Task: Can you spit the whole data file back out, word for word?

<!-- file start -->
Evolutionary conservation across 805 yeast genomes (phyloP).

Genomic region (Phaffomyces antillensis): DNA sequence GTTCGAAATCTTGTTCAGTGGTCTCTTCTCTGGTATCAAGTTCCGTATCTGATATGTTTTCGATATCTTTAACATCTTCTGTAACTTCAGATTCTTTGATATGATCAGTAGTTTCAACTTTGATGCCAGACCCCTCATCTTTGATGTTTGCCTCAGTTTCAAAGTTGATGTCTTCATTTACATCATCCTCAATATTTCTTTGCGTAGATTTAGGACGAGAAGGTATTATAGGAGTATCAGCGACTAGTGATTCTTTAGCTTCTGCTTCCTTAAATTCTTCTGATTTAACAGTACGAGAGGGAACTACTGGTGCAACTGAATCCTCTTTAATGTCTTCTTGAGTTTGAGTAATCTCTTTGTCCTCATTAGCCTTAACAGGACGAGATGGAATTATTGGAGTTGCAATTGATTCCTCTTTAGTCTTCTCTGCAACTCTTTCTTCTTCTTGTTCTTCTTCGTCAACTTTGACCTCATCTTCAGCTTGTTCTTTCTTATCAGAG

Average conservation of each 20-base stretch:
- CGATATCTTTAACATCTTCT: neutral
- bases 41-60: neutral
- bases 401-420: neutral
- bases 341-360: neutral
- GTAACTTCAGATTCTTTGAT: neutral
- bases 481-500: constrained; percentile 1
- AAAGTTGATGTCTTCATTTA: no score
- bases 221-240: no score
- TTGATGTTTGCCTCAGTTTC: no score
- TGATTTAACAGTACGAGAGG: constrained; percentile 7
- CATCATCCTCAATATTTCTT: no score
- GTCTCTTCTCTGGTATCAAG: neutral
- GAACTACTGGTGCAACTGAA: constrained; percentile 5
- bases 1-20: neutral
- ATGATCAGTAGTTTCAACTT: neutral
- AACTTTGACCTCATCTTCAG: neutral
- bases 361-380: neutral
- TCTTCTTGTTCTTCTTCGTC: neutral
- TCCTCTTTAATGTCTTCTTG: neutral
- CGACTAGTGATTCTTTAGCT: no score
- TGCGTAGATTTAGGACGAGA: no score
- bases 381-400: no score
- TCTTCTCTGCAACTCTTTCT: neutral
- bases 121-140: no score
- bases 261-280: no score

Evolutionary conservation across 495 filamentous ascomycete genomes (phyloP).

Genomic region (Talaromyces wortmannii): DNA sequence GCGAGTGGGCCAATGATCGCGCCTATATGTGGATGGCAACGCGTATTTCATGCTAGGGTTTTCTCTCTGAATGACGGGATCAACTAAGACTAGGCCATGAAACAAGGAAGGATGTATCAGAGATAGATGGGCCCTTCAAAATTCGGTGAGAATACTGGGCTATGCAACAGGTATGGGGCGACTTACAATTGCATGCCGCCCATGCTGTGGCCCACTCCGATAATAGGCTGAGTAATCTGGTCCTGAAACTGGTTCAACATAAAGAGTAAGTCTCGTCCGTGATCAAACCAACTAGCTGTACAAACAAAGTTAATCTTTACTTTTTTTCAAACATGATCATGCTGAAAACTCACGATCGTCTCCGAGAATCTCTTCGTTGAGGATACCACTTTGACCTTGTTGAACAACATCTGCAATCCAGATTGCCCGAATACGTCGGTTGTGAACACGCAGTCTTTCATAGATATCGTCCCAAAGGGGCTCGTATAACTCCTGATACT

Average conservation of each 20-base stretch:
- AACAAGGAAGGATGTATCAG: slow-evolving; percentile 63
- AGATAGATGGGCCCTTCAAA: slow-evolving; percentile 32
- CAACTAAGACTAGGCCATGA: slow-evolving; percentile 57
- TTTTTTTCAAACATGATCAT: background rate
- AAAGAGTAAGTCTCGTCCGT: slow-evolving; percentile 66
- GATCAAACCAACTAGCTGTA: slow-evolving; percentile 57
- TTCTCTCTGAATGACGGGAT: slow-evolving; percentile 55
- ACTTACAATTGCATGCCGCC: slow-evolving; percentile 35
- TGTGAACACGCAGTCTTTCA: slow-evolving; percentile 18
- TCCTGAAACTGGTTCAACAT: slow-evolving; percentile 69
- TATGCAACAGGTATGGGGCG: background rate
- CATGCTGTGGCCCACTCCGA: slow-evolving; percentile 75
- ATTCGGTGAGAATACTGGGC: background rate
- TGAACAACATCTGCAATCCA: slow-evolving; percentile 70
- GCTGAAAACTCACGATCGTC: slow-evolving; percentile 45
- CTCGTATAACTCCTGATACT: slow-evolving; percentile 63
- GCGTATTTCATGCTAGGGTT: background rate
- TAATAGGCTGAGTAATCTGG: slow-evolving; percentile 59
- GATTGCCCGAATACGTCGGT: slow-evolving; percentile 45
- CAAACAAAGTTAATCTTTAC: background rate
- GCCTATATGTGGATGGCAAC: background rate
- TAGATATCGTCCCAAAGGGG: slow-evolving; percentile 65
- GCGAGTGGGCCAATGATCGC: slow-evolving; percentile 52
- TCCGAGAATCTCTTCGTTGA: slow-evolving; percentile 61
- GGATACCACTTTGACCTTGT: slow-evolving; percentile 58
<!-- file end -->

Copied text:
Evolutionary conservation across 805 yeast genomes (phyloP).

Genomic region (Phaffomyces antillensis): DNA sequence GTTCGAAATCTTGTTCAGTGGTCTCTTCTCTGGTATCAAGTTCCGTATCTGATATGTTTTCGATATCTTTAACATCTTCTGTAACTTCAGATTCTTTGATATGATCAGTAGTTTCAACTTTGATGCCAGACCCCTCATCTTTGATGTTTGCCTCAGTTTCAAAGTTGATGTCTTCATTTACATCATCCTCAATATTTCTTTGCGTAGATTTAGGACGAGAAGGTATTATAGGAGTATCAGCGACTAGTGATTCTTTAGCTTCTGCTTCCTTAAATTCTTCTGATTTAACAGTACGAGAGGGAACTACTGGTGCAACTGAATCCTCTTTAATGTCTTCTTGAGTTTGAGTAATCTCTTTGTCCTCATTAGCCTTAACAGGACGAGATGGAATTATTGGAGTTGCAATTGATTCCTCTTTAGTCTTCTCTGCAACTCTTTCTTCTTCTTGTTCTTCTTCGTCAACTTTGACCTCATCTTCAGCTTGTTCTTTCTTATCAGAG

Average conservation of each 20-base stretch:
- CGATATCTTTAACATCTTCT: neutral
- bases 41-60: neutral
- bases 401-420: neutral
- bases 341-360: neutral
- GTAACTTCAGATTCTTTGAT: neutral
- bases 481-500: constrained; percentile 1
- AAAGTTGATGTCTTCATTTA: no score
- bases 221-240: no score
- TTGATGTTTGCCTCAGTTTC: no score
- TGATTTAACAGTACGAGAGG: constrained; percentile 7
- CATCATCCTCAATATTTCTT: no score
- GTCTCTTCTCTGGTATCAAG: neutral
- GAACTACTGGTGCAACTGAA: constrained; percentile 5
- bases 1-20: neutral
- ATGATCAGTAGTTTCAACTT: neutral
- AACTTTGACCTCATCTTCAG: neutral
- bases 361-380: neutral
- TCTTCTTGTTCTTCTTCGTC: neutral
- TCCTCTTTAATGTCTTCTTG: neutral
- CGACTAGTGATTCTTTAGCT: no score
- TGCGTAGATTTAGGACGAGA: no score
- bases 381-400: no score
- TCTTCTCTGCAACTCTTTCT: neutral
- bases 121-140: no score
- bases 261-280: no score

Evolutionary conservation across 495 filamentous ascomycete genomes (phyloP).

Genomic region (Talaromyces wortmannii): DNA sequence GCGAGTGGGCCAATGATCGCGCCTATATGTGGATGGCAACGCGTATTTCATGCTAGGGTTTTCTCTCTGAATGACGGGATCAACTAAGACTAGGCCATGAAACAAGGAAGGATGTATCAGAGATAGATGGGCCCTTCAAAATTCGGTGAGAATACTGGGCTATGCAACAGGTATGGGGCGACTTACAATTGCATGCCGCCCATGCTGTGGCCCACTCCGATAATAGGCTGAGTAATCTGGTCCTGAAACTGGTTCAACATAAAGAGTAAGTCTCGTCCGTGATCAAACCAACTAGCTGTACAAACAAAGTTAATCTTTACTTTTTTTCAAACATGATCATGCTGAAAACTCACGATCGTCTCCGAGAATCTCTTCGTTGAGGATACCACTTTGACCTTGTTGAACAACATCTGCAATCCAGATTGCCCGAATACGTCGGTTGTGAACACGCAGTCTTTCATAGATATCGTCCCAAAGGGGCTCGTATAACTCCTGATACT

Average conservation of each 20-base stretch:
- AACAAGGAAGGATGTATCAG: slow-evolving; percentile 63
- AGATAGATGGGCCCTTCAAA: slow-evolving; percentile 32
- CAACTAAGACTAGGCCATGA: slow-evolving; percentile 57
- TTTTTTTCAAACATGATCAT: background rate
- AAAGAGTAAGTCTCGTCCGT: slow-evolving; percentile 66
- GATCAAACCAACTAGCTGTA: slow-evolving; percentile 57
- TTCTCTCTGAATGACGGGAT: slow-evolving; percentile 55
- ACTTACAATTGCATGCCGCC: slow-evolving; percentile 35
- TGTGAACACGCAGTCTTTCA: slow-evolving; percentile 18
- TCCTGAAACTGGTTCAACAT: slow-evolving; percentile 69
- TATGCAACAGGTATGGGGCG: background rate
- CATGCTGTGGCCCACTCCGA: slow-evolving; percentile 75
- ATTCGGTGAGAATACTGGGC: background rate
- TGAACAACATCTGCAATCCA: slow-evolving; percentile 70
- GCTGAAAACTCACGATCGTC: slow-evolving; percentile 45
- CTCGTATAACTCCTGATACT: slow-evolving; percentile 63
- GCGTATTTCATGCTAGGGTT: background rate
- TAATAGGCTGAGTAATCTGG: slow-evolving; percentile 59
- GATTGCCCGAATACGTCGGT: slow-evolving; percentile 45
- CAAACAAAGTTAATCTTTAC: background rate
- GCCTATATGTGGATGGCAAC: background rate
- TAGATATCGTCCCAAAGGGG: slow-evolving; percentile 65
- GCGAGTGGGCCAATGATCGC: slow-evolving; percentile 52
- TCCGAGAATCTCTTCGTTGA: slow-evolving; percentile 61
- GGATACCACTTTGACCTTGT: slow-evolving; percentile 58